Data-driven fundraising: Interview with Blackbaud

By Chris Lee

Charities are at a loss as to how to manage data for marketing, according to new research. A study from software and services firm Blackbaud showed that 57 per cent of UK not-for-profits (NFPs) are struggling to unlock the marketing and fundraising potential in the data they hold, with just 30 per cent of respondents feeling they were doing a good job in utilising their data and 24 per cent saying that they struggled to manage the sheer volume of data generated.

Blackbaud’s Data Driven Fundraising report sought to look at how NFPs were using data, what the barriers to success were and what could be done to make better use of data, according to Azadi Sheridan, Blackbaud Europe’s product manager of customer relationship management (CRM).

Drowning in data?

Sheridan believes there is certainly more data on donors and supporters than many charities can handle.

“Whereas private companies might have a dedicated team for data, social media and CRM, NFPs are much more restricted in head count,” he told NMK. “Nearly a quarter of respondents said they employed fewer than one person to ensure that their data was clean, accurate, integrated and up-to-date, so data quality is bound to suffer. But CRM is a powerful tool for any charity and there are options for NFPs of all sizes and types.”

Most charities surveyed were using a CRM system of some form to manage their data, although with 39 per cent of respondents admitting data is held in at least four different systems, there are problems with data cleanliness and integrity, in Sheridan’s view.

A missed social opportunity

Blackbaud’s study found that only a third of respondents were able to integrate data from third-party online giving platforms into a CRM system and just 15 per cent could integrate their social media data — a major missed opportunity, according to Sheridan.

“Social media data is rich in potential for charities, in terms of the insight it holds for understanding consumer behaviour, and as in industry we must do better at integrating this,” he said. “But with so much modern fundraising based around events and peer-to-peer, charities especially need to be able to analyse the data generated from online giving, both from those participating in the events and the friends, family and colleagues that sponsor them.”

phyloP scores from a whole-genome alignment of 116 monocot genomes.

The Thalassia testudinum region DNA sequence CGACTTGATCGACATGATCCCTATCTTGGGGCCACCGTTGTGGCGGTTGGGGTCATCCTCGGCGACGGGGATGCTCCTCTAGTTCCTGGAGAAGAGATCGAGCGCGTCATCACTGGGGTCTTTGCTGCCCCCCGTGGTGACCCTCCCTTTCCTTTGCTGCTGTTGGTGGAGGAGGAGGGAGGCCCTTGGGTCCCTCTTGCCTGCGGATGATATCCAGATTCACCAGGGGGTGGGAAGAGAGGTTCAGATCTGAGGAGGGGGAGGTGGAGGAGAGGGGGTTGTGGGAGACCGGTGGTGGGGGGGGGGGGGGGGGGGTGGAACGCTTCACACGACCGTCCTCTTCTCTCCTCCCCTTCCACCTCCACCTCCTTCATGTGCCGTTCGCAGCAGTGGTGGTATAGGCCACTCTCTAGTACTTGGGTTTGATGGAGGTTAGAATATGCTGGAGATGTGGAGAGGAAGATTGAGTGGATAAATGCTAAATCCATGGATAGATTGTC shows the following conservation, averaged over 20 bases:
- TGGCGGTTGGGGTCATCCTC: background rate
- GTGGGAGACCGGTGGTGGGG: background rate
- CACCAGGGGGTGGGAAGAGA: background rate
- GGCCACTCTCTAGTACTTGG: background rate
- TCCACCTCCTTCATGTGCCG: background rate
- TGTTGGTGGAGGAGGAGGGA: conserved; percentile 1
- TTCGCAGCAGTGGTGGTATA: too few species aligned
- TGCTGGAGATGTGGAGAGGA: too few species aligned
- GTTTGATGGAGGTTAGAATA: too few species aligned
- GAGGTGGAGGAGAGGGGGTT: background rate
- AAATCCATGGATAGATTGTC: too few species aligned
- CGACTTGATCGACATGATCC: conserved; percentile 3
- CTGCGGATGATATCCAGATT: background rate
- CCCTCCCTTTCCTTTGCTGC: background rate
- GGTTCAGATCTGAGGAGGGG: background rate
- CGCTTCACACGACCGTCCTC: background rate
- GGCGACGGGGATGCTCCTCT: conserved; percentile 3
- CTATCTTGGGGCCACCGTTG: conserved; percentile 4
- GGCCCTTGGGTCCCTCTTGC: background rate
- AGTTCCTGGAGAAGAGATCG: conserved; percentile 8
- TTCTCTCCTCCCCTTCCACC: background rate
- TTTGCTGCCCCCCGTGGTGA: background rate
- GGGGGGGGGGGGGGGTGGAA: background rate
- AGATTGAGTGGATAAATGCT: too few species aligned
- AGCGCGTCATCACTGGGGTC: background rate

The problem with data

Part of the problem is that NFPs are generally pushed for time and resource. Of the NFPs surveyed for the report, more than half (54 per cent) felt that they lacked the resources to make best use of that data, and more than a third (35 per cent) said that they didn’t have enough knowledge about their CRM systems to manage them effectively.

“A lack of resources to manage CRM and data is understandable, but what was more worrying is a CRM system being unable to do what it is needed to,” continued Sheridan. “Whether that is a lack of support from the vendor or whether the system couldn’t cope with the volume of data, it is something that should be addressed as a priority.”

The good news is that most NFPs were aware of the need to make better use of data. The majority (70 per cent) of respondents said there was untapped potential in the data their organisation holds, while 36 per cent said that their organisation’s use of technology had increased the amount of funds raised

“Data can be invaluable for fundraising and marketing, but not-for-profits must be able to analyse that data to get the maximum value from it,” Sheridan concluded. “Data should be at the heart of every NFP’s fundraising and marketing strategies.”

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